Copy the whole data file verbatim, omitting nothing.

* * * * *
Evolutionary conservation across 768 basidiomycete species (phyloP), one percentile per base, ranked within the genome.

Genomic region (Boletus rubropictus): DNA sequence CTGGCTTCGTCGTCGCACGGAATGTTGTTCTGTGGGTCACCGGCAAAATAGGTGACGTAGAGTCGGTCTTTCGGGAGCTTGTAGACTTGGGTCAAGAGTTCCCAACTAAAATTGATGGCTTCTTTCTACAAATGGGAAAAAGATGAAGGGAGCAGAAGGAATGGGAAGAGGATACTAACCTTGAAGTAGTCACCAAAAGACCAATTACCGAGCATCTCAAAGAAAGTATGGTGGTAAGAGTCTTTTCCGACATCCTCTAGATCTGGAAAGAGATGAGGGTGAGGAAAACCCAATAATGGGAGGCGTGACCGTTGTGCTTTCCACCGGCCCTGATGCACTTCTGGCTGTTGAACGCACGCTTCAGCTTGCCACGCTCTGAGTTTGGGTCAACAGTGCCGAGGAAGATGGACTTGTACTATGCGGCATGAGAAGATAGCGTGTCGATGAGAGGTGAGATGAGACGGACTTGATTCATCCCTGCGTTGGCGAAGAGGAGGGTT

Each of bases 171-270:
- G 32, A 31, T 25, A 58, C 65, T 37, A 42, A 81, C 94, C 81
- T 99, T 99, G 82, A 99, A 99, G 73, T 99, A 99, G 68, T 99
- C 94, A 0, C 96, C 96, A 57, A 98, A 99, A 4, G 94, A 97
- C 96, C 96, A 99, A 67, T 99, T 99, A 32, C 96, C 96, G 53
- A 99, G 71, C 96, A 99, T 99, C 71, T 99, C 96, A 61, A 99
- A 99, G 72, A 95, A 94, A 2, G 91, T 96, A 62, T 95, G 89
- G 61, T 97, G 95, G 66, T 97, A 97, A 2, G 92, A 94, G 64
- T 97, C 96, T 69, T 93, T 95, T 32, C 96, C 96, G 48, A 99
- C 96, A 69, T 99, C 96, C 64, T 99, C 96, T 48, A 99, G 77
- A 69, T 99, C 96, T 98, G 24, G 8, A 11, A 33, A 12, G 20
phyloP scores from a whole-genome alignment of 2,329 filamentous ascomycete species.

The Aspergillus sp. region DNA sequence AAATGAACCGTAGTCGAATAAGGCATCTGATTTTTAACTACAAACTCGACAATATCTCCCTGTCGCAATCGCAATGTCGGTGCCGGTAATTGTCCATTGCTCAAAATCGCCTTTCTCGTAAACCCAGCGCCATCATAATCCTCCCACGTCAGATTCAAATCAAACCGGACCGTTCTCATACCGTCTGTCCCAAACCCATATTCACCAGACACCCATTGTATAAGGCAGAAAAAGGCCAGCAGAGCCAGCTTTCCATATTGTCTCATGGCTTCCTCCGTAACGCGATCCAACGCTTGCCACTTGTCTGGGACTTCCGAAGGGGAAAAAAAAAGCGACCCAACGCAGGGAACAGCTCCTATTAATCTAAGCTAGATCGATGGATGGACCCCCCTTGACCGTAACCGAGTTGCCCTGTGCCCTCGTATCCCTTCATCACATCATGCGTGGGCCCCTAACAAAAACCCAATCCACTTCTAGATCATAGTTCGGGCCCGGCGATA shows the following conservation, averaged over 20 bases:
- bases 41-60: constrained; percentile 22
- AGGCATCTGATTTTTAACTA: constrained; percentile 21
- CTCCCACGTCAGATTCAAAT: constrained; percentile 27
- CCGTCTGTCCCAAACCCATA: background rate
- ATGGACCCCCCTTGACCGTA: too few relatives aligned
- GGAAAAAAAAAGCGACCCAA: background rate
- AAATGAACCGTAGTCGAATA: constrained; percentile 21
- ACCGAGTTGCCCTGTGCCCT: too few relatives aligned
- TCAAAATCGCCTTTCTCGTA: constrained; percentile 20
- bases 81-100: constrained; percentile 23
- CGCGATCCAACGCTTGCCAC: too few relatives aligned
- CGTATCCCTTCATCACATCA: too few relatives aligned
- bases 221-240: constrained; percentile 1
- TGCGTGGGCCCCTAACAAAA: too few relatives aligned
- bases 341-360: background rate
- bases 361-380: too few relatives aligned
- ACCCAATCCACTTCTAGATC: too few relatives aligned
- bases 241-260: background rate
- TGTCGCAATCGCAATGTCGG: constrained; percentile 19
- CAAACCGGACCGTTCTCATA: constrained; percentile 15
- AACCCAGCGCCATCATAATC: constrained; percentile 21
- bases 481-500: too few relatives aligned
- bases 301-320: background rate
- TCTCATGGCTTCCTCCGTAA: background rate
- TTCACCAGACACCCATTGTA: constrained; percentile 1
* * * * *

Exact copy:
Evolutionary conservation across 768 basidiomycete species (phyloP), one percentile per base, ranked within the genome.

Genomic region (Boletus rubropictus): DNA sequence CTGGCTTCGTCGTCGCACGGAATGTTGTTCTGTGGGTCACCGGCAAAATAGGTGACGTAGAGTCGGTCTTTCGGGAGCTTGTAGACTTGGGTCAAGAGTTCCCAACTAAAATTGATGGCTTCTTTCTACAAATGGGAAAAAGATGAAGGGAGCAGAAGGAATGGGAAGAGGATACTAACCTTGAAGTAGTCACCAAAAGACCAATTACCGAGCATCTCAAAGAAAGTATGGTGGTAAGAGTCTTTTCCGACATCCTCTAGATCTGGAAAGAGATGAGGGTGAGGAAAACCCAATAATGGGAGGCGTGACCGTTGTGCTTTCCACCGGCCCTGATGCACTTCTGGCTGTTGAACGCACGCTTCAGCTTGCCACGCTCTGAGTTTGGGTCAACAGTGCCGAGGAAGATGGACTTGTACTATGCGGCATGAGAAGATAGCGTGTCGATGAGAGGTGAGATGAGACGGACTTGATTCATCCCTGCGTTGGCGAAGAGGAGGGTT

Each of bases 171-270:
- G 32, A 31, T 25, A 58, C 65, T 37, A 42, A 81, C 94, C 81
- T 99, T 99, G 82, A 99, A 99, G 73, T 99, A 99, G 68, T 99
- C 94, A 0, C 96, C 96, A 57, A 98, A 99, A 4, G 94, A 97
- C 96, C 96, A 99, A 67, T 99, T 99, A 32, C 96, C 96, G 53
- A 99, G 71, C 96, A 99, T 99, C 71, T 99, C 96, A 61, A 99
- A 99, G 72, A 95, A 94, A 2, G 91, T 96, A 62, T 95, G 89
- G 61, T 97, G 95, G 66, T 97, A 97, A 2, G 92, A 94, G 64
- T 97, C 96, T 69, T 93, T 95, T 32, C 96, C 96, G 48, A 99
- C 96, A 69, T 99, C 96, C 64, T 99, C 96, T 48, A 99, G 77
- A 69, T 99, C 96, T 98, G 24, G 8, A 11, A 33, A 12, G 20
phyloP scores from a whole-genome alignment of 2,329 filamentous ascomycete species.

The Aspergillus sp. region DNA sequence AAATGAACCGTAGTCGAATAAGGCATCTGATTTTTAACTACAAACTCGACAATATCTCCCTGTCGCAATCGCAATGTCGGTGCCGGTAATTGTCCATTGCTCAAAATCGCCTTTCTCGTAAACCCAGCGCCATCATAATCCTCCCACGTCAGATTCAAATCAAACCGGACCGTTCTCATACCGTCTGTCCCAAACCCATATTCACCAGACACCCATTGTATAAGGCAGAAAAAGGCCAGCAGAGCCAGCTTTCCATATTGTCTCATGGCTTCCTCCGTAACGCGATCCAACGCTTGCCACTTGTCTGGGACTTCCGAAGGGGAAAAAAAAAGCGACCCAACGCAGGGAACAGCTCCTATTAATCTAAGCTAGATCGATGGATGGACCCCCCTTGACCGTAACCGAGTTGCCCTGTGCCCTCGTATCCCTTCATCACATCATGCGTGGGCCCCTAACAAAAACCCAATCCACTTCTAGATCATAGTTCGGGCCCGGCGATA shows the following conservation, averaged over 20 bases:
- bases 41-60: constrained; percentile 22
- AGGCATCTGATTTTTAACTA: constrained; percentile 21
- CTCCCACGTCAGATTCAAAT: constrained; percentile 27
- CCGTCTGTCCCAAACCCATA: background rate
- ATGGACCCCCCTTGACCGTA: too few relatives aligned
- GGAAAAAAAAAGCGACCCAA: background rate
- AAATGAACCGTAGTCGAATA: constrained; percentile 21
- ACCGAGTTGCCCTGTGCCCT: too few relatives aligned
- TCAAAATCGCCTTTCTCGTA: constrained; percentile 20
- bases 81-100: constrained; percentile 23
- CGCGATCCAACGCTTGCCAC: too few relatives aligned
- CGTATCCCTTCATCACATCA: too few relatives aligned
- bases 221-240: constrained; percentile 1
- TGCGTGGGCCCCTAACAAAA: too few relatives aligned
- bases 341-360: background rate
- bases 361-380: too few relatives aligned
- ACCCAATCCACTTCTAGATC: too few relatives aligned
- bases 241-260: background rate
- TGTCGCAATCGCAATGTCGG: constrained; percentile 19
- CAAACCGGACCGTTCTCATA: constrained; percentile 15
- AACCCAGCGCCATCATAATC: constrained; percentile 21
- bases 481-500: too few relatives aligned
- bases 301-320: background rate
- TCTCATGGCTTCCTCCGTAA: background rate
- TTCACCAGACACCCATTGTA: constrained; percentile 1